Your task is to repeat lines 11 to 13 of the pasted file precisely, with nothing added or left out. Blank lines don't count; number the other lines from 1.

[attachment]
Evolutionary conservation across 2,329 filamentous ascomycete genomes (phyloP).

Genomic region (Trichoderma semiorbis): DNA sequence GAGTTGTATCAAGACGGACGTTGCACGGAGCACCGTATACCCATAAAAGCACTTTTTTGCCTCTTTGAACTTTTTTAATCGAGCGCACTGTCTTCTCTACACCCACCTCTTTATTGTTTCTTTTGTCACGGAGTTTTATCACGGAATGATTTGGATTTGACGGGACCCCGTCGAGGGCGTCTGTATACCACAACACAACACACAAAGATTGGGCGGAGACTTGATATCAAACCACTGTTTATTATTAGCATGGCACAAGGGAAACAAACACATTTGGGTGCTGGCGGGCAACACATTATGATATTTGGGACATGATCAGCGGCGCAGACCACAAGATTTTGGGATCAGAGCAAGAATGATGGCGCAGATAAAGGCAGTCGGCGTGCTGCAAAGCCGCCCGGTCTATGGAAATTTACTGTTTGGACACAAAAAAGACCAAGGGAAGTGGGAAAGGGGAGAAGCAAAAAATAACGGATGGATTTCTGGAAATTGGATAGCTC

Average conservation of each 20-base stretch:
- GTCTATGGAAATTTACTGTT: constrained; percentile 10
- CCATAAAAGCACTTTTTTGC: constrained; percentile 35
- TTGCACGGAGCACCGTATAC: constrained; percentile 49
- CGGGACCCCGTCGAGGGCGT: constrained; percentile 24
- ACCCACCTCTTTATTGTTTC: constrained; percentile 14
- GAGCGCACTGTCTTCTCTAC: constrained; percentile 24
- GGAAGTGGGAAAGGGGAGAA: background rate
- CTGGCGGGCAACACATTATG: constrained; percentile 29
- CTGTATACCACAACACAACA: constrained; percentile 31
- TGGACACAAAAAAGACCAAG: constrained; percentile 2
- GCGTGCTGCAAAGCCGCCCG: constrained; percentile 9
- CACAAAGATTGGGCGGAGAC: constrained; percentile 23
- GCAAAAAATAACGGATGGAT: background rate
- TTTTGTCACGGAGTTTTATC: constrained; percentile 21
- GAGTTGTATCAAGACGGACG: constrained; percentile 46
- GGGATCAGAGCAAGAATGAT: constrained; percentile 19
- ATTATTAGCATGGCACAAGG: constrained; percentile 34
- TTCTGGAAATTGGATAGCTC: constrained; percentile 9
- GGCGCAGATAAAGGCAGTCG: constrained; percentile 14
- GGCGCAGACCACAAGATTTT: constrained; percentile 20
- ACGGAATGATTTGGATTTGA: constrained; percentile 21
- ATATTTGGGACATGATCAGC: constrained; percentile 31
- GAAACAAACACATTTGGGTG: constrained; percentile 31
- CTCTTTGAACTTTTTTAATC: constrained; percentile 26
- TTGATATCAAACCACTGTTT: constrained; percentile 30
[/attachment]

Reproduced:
- CTGGCGGGCAACACATTATG: constrained; percentile 29
- CTGTATACCACAACACAACA: constrained; percentile 31
- TGGACACAAAAAAGACCAAG: constrained; percentile 2